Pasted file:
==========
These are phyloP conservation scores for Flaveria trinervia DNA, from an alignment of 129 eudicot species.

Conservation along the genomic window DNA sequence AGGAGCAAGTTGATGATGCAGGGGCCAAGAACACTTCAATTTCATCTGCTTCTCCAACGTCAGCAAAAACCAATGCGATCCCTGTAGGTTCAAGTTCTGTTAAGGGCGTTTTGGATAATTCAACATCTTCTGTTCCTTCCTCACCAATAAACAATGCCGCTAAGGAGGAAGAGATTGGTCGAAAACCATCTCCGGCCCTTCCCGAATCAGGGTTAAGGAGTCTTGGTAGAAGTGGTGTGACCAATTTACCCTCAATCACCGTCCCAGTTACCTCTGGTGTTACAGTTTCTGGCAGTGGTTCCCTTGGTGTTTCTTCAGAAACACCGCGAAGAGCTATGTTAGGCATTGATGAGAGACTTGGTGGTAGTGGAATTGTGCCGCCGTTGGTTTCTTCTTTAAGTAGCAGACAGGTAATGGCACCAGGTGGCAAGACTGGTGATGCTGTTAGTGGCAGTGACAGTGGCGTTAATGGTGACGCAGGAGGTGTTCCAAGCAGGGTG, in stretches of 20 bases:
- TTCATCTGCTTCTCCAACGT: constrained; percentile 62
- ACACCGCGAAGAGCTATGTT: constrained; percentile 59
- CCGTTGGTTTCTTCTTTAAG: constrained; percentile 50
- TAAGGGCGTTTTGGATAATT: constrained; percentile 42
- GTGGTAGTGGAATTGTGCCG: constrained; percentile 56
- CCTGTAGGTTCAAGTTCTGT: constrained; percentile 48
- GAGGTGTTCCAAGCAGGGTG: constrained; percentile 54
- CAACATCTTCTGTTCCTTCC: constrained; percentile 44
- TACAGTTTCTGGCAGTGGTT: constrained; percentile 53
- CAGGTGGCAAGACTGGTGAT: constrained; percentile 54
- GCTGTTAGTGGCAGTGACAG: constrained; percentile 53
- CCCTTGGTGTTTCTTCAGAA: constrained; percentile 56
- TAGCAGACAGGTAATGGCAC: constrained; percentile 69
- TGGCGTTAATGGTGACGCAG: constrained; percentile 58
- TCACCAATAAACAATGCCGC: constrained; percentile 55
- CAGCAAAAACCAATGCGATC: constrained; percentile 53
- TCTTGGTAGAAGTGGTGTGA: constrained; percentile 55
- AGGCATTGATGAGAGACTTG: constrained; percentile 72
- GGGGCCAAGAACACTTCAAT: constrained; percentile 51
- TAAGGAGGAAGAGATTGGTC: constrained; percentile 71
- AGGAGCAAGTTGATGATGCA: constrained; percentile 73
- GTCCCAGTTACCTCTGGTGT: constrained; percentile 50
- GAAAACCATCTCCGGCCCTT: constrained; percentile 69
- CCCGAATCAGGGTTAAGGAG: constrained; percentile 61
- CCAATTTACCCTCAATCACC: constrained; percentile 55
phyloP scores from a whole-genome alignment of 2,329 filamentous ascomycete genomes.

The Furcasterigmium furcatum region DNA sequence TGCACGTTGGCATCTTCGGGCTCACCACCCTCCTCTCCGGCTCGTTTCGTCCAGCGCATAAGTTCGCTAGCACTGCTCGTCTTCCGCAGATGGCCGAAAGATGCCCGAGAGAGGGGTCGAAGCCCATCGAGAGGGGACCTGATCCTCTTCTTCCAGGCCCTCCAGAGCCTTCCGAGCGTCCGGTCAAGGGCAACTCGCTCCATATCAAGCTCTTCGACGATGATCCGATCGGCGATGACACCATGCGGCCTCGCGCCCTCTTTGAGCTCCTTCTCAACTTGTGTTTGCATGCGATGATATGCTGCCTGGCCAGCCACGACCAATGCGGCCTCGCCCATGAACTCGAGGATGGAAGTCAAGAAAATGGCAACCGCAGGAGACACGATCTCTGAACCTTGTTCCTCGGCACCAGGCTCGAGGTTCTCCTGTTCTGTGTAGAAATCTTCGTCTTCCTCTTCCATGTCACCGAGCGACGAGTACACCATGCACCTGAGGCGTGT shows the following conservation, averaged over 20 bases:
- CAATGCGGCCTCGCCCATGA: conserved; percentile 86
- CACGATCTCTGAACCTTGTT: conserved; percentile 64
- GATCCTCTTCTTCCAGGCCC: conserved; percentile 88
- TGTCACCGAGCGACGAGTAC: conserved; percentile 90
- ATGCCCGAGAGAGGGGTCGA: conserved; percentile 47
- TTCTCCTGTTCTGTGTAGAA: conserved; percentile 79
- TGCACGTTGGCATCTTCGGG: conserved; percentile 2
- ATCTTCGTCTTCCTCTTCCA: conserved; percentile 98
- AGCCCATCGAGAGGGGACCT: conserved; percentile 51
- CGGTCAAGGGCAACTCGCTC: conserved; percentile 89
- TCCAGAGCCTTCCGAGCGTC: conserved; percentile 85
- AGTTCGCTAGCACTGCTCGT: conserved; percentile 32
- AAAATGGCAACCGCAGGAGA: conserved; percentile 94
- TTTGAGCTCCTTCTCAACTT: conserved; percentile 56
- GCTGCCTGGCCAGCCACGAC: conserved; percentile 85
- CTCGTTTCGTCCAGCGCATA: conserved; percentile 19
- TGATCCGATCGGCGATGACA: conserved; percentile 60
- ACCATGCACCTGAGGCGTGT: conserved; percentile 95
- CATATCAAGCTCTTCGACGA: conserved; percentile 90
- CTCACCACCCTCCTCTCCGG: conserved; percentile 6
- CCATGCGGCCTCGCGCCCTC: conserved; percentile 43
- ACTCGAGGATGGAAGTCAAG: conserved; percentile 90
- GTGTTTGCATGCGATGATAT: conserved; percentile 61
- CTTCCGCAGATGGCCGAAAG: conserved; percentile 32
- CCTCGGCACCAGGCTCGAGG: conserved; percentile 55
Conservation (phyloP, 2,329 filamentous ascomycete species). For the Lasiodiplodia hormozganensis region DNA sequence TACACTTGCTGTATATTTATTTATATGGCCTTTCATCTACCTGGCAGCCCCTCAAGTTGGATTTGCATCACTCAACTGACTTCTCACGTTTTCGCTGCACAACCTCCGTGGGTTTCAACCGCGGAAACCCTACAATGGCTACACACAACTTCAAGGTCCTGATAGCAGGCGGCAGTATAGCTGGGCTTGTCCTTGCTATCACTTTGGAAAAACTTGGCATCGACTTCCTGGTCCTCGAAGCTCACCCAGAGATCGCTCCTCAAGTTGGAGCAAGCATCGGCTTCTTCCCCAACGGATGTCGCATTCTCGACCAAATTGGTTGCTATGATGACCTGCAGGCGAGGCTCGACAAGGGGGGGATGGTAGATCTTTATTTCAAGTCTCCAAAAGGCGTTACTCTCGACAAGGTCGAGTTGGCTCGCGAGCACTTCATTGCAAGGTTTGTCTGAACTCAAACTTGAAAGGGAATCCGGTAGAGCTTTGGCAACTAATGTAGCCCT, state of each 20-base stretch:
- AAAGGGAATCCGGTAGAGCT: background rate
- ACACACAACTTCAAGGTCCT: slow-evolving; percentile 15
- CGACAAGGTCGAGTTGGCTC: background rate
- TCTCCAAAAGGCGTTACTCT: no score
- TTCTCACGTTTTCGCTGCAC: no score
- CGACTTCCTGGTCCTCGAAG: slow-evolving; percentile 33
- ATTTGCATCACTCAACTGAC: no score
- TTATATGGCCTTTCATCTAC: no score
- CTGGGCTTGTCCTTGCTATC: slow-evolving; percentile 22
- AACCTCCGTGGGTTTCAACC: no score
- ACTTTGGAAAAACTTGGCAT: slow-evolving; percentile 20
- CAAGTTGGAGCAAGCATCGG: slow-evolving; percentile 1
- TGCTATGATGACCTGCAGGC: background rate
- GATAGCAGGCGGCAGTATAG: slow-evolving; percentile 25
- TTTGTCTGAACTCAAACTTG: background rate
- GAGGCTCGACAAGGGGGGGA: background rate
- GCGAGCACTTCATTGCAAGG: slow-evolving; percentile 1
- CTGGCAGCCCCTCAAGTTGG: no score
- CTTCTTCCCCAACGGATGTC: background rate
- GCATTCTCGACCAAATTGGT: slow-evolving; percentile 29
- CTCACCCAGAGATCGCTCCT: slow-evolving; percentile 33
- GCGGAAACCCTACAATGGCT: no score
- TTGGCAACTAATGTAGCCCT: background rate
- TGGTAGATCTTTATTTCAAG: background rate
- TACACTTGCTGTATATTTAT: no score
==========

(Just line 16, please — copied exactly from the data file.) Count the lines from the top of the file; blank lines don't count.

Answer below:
- TGGCGTTAATGGTGACGCAG: constrained; percentile 58